What is measurement?
You can watch this post on video instead of reading if you want to see my The Sea Hates a Coward t-shirt
Hi! I had promised to talk about how to do a good job of risk analysis. So I’m going to write a few emails that condense and present in plain language each of the big ideas that I think are important for this.
The way I like to think about doing a good job of risk analysis is: what outcome do you get if you are doing a good job. The outcome you get is better decisions. So if your risk analysis is helping you make better decisions, you are doing a good job of it.
The goal of risk analysis is to enable better decisions
One note: something you have to be careful of is outcome bias. If you make a decision about a risk, and the bad thing happens, or doesn’t happen, that by itself, the outcome, doesn’t mean you did a good job analyzing the risk.
Consider someone doing something foolish, a dangerous stunt, and not getting hurt. That doesn’t mean they correctly analyzed the risk, it means they got lucky. Watch out for outcome bias.
The first big idea is what is measurement.
Measurement is reduction of uncertainty.
When we ask someone to provide an expert estimate of the likelihood of a bad thing happening, how much risk is there around a certain thing, we now have to figure out, how do we make that measurement? When we ask someone to provide an estimate about something where there is uncertainty is, the common reaction is: “that’s impossible”. “There is no way of knowing, it might happen, it might not happen”.
A book with some useful insights on this is How To Measure Anything in Cybersecurity Risk by Douglas Hubbard.
One of the big ideas in that book is that measurement is reduction in uncertainty. That is a very useful definition!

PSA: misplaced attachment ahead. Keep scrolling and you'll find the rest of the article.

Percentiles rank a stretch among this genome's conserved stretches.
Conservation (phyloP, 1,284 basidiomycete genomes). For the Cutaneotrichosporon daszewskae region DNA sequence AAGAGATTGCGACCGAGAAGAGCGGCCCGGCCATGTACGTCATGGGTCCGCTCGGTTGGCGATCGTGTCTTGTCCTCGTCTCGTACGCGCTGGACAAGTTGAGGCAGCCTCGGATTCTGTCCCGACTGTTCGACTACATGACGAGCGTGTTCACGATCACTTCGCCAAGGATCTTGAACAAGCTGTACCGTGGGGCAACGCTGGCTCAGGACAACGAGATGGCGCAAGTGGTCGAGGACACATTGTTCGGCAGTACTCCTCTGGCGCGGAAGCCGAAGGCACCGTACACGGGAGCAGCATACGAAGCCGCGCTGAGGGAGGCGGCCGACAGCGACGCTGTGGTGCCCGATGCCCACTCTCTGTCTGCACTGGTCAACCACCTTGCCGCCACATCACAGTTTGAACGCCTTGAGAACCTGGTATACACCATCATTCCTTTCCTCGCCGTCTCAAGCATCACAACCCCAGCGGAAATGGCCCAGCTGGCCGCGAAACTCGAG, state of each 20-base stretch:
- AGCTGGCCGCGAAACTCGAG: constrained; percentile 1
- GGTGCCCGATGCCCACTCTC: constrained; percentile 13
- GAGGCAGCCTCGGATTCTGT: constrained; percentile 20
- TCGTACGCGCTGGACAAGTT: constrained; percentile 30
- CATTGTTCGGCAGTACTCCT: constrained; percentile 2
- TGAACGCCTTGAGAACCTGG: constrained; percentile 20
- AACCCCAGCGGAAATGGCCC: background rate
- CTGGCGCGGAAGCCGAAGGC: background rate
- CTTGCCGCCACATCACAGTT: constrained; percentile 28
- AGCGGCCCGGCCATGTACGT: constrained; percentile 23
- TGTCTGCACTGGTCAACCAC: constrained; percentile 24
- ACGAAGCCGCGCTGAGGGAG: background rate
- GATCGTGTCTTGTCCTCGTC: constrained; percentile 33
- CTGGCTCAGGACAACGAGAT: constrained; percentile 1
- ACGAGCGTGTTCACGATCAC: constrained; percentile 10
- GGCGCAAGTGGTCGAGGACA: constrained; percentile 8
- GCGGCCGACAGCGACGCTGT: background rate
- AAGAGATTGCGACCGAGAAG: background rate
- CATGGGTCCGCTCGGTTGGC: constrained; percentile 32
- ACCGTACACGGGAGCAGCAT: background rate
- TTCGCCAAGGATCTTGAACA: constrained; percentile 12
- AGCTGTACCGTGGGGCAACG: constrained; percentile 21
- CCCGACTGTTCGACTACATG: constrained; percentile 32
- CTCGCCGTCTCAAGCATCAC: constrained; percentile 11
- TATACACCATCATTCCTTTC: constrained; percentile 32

Say for example you want to estimate how many laptops are likely to be stolen from your company next year.
“Thats impossible to know!”
“How can you possibly know?”
But if you take the approach of reducing uncertainty, with that subtle mental shift you can come up with an interesting estimate.
“Well my company has 10 people, and we have 10 laptops - oh we have 1 spare - so we have 11 laptops, and last year 1 laptop did get lost…”
Now with that information, as an expert on your business you can discard some impossible values. You know 50 laptops aren’t going to be stolen because you don’t even have 50 laptops. And you can probably guess if 1 laptop got stolen or lost last year, maybe 0 is not a reasonable number. Or maybe you still think 0 is a reasonable number.
But now you can narrow that range dramatically from “it’s unknowable”, and you have an interesting estimate.
So thats the big idea for today: measurement is reduction in uncertainty, and a key technique in figuring out a measurement is to start with absurdly wide values, and based on what you know, or some key assumptions, you can reduce the amount of uncertainty and BOOM! You’ve got a measurement.